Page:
Today, I'll do another installment of the CodeIt.Right Rules, Explained series. This is post number five in the series. And, as always, I'll start off by citing my two personal rules about static analysis guidance, along with the explanation for them.
It may seem as though I'm playing rhetorical games here. After all, I could simply say, "learn the reasoning behind all suggested fixes." But I want to underscore the decision you face when confronted with static analysis feedback. In all cases, you must actively choose to ignore the feedback or address it. And for both options, you need to understand the logic behind the suggestion.
In that spirit, I'm going to offer up explanations for three more CodeIt.Right rules today.
If you run across this rule, you might do so while writing an exception class. For example, the following small bit of code in a project of mine triggers it.
public class GithubQueryingException : Exception
public GithubQueryingException(string message, Exception ex) : base(message, ex)
It seems pretty innocuous, right? Well, let's take a look at what went wrong.
The rule actually describes its own solution pretty well. Slap a serializable attribute on this exception class and make the tool happy. But who cares? Why does it matter if you don't mark the exception as serializable?
To understand the issue, you need awareness of a concept called "application domains" within the .NET framework. Going into much detail about this would take us beyond the scope of the post. But suffice it to say, "application domains provide an isolation boundary for security, reliability, and versioning, and for unloading assemblies." Think two separate processes running and collaborating.
If some external process will call your code, it won't access and deal with your objects the same way that your own code will. Instead, it needs to communicate by serializing the object and passing it along as if over some remote service call. In the case of the exception above, it lacks the attribute marking it explicitly as serializable, in spite of implementing that interface. So bad things will happen at runtime. And this warning exists to give you the heads up.
If you'll only ever handle this exception within the same app domain, it won't cause you any heartburn. But, then again, neither will adding an attribute to your class.
Have you ever written code that looks something like this?
In essence, you want to take a stab at doing something and return true if it goes well and false if anything goes wrong. So you write code that looks something like the above.
If you you have, you'll run afoul of the CodeIt.Right rule, "do not handle non-cls-compliant exceptions." You might find this confusing at first blush, particularly if you code exclusively in C# or Visual Basic. This would confuse you because you cannot throw exceptions not compliant with the common language specification (CLS). All exceptions you throw inherit from the Exception class and thus conform.
However, in the case of native code written in, say, C++, you can actually throw non-CLS-compliant exceptions. And this code will catch them because you've said "catch anything that comes my way." This earns you a warning.
The CodeIt.Right warning here resembles one telling you not to catch the general exception type. You want to be intentional about what exceptions you trap, rather than casting an overly wide net. You can fix this easily enough by specifying the actual exception you anticipate might occur.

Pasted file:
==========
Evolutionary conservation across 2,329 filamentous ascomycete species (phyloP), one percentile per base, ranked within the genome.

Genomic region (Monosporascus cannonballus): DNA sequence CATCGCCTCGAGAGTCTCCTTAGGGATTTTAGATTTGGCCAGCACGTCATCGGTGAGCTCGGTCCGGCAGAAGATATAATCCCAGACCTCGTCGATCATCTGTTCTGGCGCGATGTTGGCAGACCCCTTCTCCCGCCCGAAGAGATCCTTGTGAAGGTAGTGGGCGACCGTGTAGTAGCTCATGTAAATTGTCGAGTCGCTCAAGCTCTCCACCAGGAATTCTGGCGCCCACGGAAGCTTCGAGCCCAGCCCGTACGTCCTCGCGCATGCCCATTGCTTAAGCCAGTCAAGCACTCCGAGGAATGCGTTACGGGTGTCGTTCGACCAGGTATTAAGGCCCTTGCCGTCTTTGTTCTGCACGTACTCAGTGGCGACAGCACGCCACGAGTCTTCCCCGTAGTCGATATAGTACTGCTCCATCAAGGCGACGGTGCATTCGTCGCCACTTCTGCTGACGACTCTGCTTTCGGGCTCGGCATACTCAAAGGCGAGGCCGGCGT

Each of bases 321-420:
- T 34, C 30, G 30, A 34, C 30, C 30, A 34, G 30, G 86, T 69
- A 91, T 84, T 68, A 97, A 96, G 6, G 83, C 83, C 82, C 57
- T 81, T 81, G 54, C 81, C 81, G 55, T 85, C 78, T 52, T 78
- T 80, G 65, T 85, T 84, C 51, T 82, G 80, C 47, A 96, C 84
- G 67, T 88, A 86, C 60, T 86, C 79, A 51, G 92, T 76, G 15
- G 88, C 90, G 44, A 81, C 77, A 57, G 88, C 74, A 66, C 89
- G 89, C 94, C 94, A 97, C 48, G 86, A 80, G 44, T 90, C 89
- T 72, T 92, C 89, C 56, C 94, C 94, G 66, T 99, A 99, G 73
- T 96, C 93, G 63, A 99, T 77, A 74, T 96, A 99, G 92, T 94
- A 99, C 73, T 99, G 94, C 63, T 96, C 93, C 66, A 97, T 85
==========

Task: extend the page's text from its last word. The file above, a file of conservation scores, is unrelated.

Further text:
As of .NET Framework 4.5, you can use the async keyword to allow invocation of an asynchronous operation. For example, imagine that you had a desktop GUI app and you wanted to populate a form with data. But imagine that acquiring said data involved doing an expensive and time consuming call over a network.
With synchronous programming, the call out to the network would block, meaning that everything else would grind to a halt to wait on the network call... including the GUI's responsiveness. That makes for a terrible user experience. Of course, we solved this problem long before the existence of the async keyword. But we used laborious threading solutions to do that, whereas the async keyword makes this more intuitive.
Roughly speaking, designating a method as "async" indicates that you can dispatch it to conduct its business while you move on to do other things. To accomplish this, the method synchronously returns something called a Task, which acts as a placeholder and a promise of sorts. The calling method keeps a reference to the Task and can use it to get at the result of the method, once the asynchronous operation completes.
But that only works if you return a Task or Task<T>. If, instead, you create a void method and label it asynchronous, you have no means to get at it later and no means to explicitly wait on it. There's a good chance this isn't what you want to do, and CodeIt.Right lets you know that. In the case of an event handler, you might actually want to do this, but better safe than sorry. You can fix the violation by returning a non-parameterized Task rather than declaring the method void.
This post covered some interesting language and framework features. We looked at the effect of crossing app domain boundaries and what that does to the objects whose structure you can easily take for granted. Then we went off the beaten path a little by looking at something unexpected that can happen at the intersection of managed and native code. And, finally, we delved into asynchronous programming a bit.
As we wander through some of these relatively far-reaching concerns, it's nice to see that CodeIt.Right helps us keep track. A good analysis tool not only helps you catch mistakes, but it also helps you expand your understanding of the language and framework.
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I'm a passionate software developer and active blogger. Read about me at my site. View all posts by Erik Dietrich